Tagata Pasifika

The Pacific voice on
New Zealand television
since 1987

Tagata Pasifika

The Pacific voice on
New Zealand television
since 1987

Campaign targets rheumatic fever cases in South Auckland

A school student receiving a test for Streptococcus bacteria, or strep throat – the precursor to rheumatic fever and rheumatic heart disease. Photo: Supplied
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Local Democracy Reporting | Free Public Interest News Service

By Torika Tokalau of Local Democracy Reporting

South Auckland schools are taking a proactive approach to kurb the rising concern for high cases of streptococcal throat infections across Tāmaki Makaurau this winter.

For the past seven years, Clendon Park School have had a team of health professionals on-site, making sure tamariki are infection free and treated for strep throat.

It’s part of the Mana Kidz scheme, led by a partnership between the National Hauora Coalition (NHC) and Te Aka Whai Ora, providing rheumatic fever prevention programme to 88 primary and intermediate schools.

Clendon principal Sue Dawson said the programme has worked wonders for them, empowering their community.

Last year, 1400 swabs were conducted, with 157 positive results for strep throat.

“It’s part of school routine every morning, where the teachers ask students during the roll call if anyone has a sore throat,” Dawson said.

“If there are students, they are added to an electric list and sent immediately to the nurses to get checked.”

The scheme has been operating since 2012 and uses throat swabs to detect Streptococcus bacteria, commonly known as strep throat, the precursor to rheumatic fever.

Dawson said the programme helped break socio-economic barriers that otherwise would prevent students and their families from accessing proper health services.

Rheumatic fever in Aotearoa is almost exclusively an issue for Pasifika and Māori, and is most heavily concentrated in South Auckland.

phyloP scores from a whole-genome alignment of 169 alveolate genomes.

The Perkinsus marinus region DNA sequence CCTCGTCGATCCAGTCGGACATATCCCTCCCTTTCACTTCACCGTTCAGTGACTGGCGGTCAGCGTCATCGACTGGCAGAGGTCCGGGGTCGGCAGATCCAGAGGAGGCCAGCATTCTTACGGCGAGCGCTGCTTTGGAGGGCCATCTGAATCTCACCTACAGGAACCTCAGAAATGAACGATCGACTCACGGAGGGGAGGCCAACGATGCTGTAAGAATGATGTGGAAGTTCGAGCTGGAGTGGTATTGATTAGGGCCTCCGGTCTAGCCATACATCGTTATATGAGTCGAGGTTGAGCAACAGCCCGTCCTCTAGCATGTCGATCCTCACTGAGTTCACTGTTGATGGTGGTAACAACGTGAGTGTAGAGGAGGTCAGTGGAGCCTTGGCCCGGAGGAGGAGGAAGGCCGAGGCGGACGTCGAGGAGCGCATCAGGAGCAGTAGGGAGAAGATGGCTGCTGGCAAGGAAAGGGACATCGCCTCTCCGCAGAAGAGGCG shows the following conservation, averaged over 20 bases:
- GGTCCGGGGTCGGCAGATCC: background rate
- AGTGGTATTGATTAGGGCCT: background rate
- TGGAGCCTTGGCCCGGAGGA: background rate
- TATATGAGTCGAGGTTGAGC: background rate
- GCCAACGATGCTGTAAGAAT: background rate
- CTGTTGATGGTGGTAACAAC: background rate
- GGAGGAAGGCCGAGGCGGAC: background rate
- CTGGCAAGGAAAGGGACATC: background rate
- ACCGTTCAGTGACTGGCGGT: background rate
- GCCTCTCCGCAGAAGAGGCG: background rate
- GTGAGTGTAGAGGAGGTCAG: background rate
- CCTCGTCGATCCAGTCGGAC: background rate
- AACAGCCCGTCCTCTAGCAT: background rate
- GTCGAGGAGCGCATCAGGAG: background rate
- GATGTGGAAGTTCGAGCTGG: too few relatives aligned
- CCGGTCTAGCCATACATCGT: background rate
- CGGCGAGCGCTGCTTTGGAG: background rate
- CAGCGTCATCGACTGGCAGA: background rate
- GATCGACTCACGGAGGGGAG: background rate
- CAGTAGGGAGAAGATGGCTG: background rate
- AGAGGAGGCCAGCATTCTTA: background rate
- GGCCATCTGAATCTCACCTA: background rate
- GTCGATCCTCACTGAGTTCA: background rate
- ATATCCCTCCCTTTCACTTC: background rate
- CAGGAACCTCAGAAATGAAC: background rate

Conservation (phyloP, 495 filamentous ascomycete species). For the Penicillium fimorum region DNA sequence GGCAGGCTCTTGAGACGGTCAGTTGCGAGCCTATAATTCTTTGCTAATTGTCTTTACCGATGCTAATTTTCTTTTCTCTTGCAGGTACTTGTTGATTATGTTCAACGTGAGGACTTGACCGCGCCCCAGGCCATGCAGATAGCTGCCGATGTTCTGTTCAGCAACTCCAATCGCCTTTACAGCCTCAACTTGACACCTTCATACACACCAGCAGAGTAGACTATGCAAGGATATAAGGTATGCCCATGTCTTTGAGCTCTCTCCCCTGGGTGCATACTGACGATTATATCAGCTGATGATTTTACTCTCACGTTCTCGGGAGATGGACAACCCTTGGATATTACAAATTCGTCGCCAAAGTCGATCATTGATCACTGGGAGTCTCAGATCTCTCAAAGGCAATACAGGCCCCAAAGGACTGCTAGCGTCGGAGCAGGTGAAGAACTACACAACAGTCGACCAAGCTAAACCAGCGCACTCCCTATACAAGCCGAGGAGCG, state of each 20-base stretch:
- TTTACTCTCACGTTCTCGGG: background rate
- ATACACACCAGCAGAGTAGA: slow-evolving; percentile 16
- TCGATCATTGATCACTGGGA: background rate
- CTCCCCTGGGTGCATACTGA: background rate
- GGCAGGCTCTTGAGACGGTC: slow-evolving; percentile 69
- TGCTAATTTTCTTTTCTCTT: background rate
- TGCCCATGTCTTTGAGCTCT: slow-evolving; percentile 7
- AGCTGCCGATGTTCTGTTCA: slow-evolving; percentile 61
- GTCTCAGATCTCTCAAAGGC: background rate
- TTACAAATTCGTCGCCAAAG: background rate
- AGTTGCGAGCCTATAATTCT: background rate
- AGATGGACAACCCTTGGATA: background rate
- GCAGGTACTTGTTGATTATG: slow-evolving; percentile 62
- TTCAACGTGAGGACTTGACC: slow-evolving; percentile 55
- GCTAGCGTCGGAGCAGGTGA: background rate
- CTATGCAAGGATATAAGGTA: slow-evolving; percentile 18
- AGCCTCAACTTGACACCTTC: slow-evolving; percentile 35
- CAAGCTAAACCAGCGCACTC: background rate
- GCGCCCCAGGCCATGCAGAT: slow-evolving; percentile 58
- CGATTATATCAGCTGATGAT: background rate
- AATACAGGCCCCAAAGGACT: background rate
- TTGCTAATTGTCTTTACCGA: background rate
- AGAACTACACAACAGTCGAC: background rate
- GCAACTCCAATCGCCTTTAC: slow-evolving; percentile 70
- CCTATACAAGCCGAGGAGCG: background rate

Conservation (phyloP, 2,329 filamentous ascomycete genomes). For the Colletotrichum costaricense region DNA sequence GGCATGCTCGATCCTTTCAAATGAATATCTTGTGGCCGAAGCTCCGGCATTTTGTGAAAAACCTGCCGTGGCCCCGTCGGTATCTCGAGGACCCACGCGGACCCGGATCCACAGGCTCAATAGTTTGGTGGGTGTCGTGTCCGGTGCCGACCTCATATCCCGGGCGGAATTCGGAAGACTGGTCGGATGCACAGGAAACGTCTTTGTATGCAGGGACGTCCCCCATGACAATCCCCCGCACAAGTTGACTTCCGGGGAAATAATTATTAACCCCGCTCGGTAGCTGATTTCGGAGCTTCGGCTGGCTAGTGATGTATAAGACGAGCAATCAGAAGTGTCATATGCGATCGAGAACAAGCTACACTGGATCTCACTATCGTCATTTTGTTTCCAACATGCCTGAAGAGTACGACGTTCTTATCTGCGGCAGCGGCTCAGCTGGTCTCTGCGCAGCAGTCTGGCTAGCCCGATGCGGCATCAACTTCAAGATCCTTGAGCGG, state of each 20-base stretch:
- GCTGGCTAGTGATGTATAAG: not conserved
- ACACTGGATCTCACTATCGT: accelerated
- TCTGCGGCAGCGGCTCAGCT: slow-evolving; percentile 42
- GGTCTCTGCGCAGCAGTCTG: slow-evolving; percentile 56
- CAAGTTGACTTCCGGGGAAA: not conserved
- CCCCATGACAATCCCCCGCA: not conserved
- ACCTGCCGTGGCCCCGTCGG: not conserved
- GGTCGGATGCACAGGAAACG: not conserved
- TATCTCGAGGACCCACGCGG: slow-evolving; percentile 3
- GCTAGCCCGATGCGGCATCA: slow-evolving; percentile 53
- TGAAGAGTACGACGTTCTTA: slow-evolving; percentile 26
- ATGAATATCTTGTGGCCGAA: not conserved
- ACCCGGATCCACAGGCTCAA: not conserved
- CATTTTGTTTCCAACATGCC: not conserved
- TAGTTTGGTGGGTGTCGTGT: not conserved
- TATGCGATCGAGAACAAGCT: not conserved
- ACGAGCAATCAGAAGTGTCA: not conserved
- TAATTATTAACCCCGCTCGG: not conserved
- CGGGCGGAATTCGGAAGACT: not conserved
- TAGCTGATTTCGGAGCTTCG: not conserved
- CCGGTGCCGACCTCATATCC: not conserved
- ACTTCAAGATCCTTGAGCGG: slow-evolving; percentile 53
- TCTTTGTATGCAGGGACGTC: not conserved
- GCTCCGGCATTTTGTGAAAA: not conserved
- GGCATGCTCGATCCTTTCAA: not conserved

The Mana Kidz team at Clendon Park School. Photo: Supplied

According to a 2022 study, Counties Manukau DHB have had the highest incidence rates nationally since 2009, reporting first episodes of rheumatic fever at 14.7 per 100,000 in 2018

Latest data from the Institute of Environmental Science and Research showed there were 14 notified cases of rheumatic fever in February this year, compared to seven for the same month last year.

Over half of the cases (eight) were reported from Counties Manukau, majority were Maori and Pacific people.

“Once a child tests positive, we purchase the antibiotics and we work with the family to ensure the student completes the course of treatment,” Dawson said.

“Our whānau understand more about looking out for, preventing and managing sore throats and skin infections.

“If a student is absent from school, the Mana Kidz nurses will visit them at home if their families request it, for a swab.”

Rheumatic fever and rheumatic heart disease are the result of recurring, untreated strep throat or Streptococcal pharyngitis.

If left, they can lead to inflammation of the heart, joints, brain and skin. Rheumatic heart disease is the condition that results from the heart valves being permanently damaged by rheumatic fever.

Manukau councillor Alf Filipaina praised the scheme and Louisa Robertson from NHC, in tackling a huge issue in South Auckland.

“The work that they do, its so bloody good,” Filipaina said.

“They don’t just do swabs and leave, they actually engage with families, work with them, and if there are any issues, they will get support for them.”

According to NHC Clinical Director, Dr. Ranche Johnson (Ngāpuhi), the best thing to do if tamariki had a sore throat was to get it checked out.

“It could save their life,” Johnson said.

Local democracy reporting



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